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Certification and Collective Marks

Law and Practice

Jeffrey Belson

Certification and Collective Marks is a thoroughly updated and augmented edition of Certification Marks, first published in 2002. This comprehensive study forms a wide-ranging inquiry, with comparisons of the certification and collective mark systems of the UK, EU and US, whilst also referring to other systems. In addition to the laws and policies impacting ownership and use of these marks, also addressed are their historical development, registration and protection, certifiers’ liability, legal and commercial significance, use in regulatory and technical standardization frameworks, and emergent sui generis forms of certification, namely ecolabels and electronic authentication marks in digital content. This publication is especially timely in light of the advent of the EU certification mark and the controversial EU proposals to extend the Geographical Indications system to include non-agri-food products.
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Jeffrey Belson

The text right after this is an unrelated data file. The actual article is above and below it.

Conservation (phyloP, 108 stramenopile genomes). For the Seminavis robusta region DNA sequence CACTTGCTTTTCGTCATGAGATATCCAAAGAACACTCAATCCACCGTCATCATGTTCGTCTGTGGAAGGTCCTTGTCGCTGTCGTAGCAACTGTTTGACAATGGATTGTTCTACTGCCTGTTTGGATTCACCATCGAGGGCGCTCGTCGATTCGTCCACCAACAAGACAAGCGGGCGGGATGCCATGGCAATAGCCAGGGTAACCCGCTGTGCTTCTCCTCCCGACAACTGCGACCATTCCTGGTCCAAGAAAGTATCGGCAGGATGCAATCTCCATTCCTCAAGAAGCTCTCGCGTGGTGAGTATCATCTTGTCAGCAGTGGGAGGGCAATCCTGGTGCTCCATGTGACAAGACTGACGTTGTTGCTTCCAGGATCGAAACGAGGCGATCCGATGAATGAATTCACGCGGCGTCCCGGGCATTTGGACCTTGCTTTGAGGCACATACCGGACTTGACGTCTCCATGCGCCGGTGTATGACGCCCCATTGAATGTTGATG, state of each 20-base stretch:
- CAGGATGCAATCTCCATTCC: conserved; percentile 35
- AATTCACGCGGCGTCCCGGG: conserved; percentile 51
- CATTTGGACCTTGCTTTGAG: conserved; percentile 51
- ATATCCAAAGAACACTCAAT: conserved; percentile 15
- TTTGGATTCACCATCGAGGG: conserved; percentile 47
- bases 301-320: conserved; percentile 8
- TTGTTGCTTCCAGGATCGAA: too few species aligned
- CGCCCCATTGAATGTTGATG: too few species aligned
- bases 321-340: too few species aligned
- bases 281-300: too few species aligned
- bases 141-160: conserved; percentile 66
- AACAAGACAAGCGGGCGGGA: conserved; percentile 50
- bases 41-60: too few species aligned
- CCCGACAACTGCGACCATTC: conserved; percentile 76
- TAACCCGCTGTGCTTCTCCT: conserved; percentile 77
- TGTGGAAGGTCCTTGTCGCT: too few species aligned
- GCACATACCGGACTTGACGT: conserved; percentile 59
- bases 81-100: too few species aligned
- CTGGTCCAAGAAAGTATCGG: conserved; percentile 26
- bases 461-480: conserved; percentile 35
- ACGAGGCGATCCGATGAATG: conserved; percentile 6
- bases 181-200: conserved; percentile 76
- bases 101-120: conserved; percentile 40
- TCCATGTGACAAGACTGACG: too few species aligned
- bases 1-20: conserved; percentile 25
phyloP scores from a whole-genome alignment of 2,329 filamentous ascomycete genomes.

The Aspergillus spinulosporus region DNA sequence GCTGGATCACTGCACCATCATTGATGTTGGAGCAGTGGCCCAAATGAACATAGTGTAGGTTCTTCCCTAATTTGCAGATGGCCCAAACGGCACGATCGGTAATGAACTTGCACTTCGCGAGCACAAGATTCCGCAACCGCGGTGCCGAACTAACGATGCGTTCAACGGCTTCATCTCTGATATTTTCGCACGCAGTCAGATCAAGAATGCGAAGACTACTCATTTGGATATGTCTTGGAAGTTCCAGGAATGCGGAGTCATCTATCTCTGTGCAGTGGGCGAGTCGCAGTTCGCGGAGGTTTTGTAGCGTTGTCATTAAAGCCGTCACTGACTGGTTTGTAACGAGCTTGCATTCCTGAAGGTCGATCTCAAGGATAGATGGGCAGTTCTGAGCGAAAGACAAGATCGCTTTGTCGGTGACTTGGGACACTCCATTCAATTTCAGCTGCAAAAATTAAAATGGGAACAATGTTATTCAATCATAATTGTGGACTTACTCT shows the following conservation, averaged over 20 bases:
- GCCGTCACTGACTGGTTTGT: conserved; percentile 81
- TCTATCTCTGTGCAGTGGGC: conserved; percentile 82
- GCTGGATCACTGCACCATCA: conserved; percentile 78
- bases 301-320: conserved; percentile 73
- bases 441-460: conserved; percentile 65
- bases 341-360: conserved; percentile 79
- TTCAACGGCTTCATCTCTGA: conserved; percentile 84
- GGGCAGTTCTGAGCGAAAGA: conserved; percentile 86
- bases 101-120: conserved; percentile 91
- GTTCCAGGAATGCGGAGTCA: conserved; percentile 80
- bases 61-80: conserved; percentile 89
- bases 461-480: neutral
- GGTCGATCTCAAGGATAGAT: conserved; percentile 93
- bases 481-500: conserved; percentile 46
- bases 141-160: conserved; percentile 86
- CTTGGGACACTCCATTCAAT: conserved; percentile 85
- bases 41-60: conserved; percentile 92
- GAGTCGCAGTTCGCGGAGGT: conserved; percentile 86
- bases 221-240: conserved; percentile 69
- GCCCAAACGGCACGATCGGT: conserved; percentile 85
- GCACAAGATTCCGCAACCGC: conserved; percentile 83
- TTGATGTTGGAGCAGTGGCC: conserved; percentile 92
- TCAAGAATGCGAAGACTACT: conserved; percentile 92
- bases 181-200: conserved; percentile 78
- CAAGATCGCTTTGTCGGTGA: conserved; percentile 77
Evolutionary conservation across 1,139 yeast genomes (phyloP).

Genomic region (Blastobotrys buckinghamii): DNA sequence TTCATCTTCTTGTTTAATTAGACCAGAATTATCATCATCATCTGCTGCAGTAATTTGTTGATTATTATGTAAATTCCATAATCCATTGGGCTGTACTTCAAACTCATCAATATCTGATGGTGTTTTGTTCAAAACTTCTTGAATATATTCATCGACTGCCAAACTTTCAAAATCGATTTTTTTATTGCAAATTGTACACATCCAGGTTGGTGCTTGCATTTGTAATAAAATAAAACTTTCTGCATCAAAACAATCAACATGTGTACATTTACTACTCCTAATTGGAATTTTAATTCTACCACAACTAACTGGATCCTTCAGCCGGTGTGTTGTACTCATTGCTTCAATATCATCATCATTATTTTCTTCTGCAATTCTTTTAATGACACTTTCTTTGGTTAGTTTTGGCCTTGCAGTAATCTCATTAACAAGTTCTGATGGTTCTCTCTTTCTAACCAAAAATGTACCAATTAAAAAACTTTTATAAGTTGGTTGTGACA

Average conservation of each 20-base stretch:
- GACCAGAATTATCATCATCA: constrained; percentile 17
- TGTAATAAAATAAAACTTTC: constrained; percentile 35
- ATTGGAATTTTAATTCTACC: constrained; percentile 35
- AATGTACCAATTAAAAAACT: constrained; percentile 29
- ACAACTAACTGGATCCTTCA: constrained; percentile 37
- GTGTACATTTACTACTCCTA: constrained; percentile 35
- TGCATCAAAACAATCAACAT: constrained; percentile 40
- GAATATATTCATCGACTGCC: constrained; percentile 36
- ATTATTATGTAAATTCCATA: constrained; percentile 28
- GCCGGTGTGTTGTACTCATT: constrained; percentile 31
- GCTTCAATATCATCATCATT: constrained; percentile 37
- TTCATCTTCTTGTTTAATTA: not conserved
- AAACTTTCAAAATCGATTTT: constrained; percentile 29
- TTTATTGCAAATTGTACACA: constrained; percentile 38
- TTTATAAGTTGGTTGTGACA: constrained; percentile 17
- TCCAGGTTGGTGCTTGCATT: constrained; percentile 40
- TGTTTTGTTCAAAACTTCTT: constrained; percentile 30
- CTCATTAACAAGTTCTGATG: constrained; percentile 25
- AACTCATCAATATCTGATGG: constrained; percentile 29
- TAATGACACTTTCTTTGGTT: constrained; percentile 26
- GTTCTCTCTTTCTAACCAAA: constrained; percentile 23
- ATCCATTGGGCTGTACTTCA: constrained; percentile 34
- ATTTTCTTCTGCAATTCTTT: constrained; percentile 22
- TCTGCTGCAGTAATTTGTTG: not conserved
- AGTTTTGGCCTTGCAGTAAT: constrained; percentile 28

This chapter investigates the legal and commercial significance of certification and collective marks, both of which serve as something other than an indication of the individual source of the product. Certification marks are used to certify conformity of one or more product characteristics to particular standards. Where quality is to be certified, certification marks indicate attainment of a minimum quality level; they do not by themselves facilitate differentiation between superior and inferior goods or services from different sources. The statutory object of a collective mark is to attest to membership of the individual source of the goods or services in an association, which owns the mark. Unlike certification marks, which generally are available for use on all products meeting the standard, use of a collective mark on products is confined to the products of the association’s members. Key words: certification mark; collective mark; geographical indication

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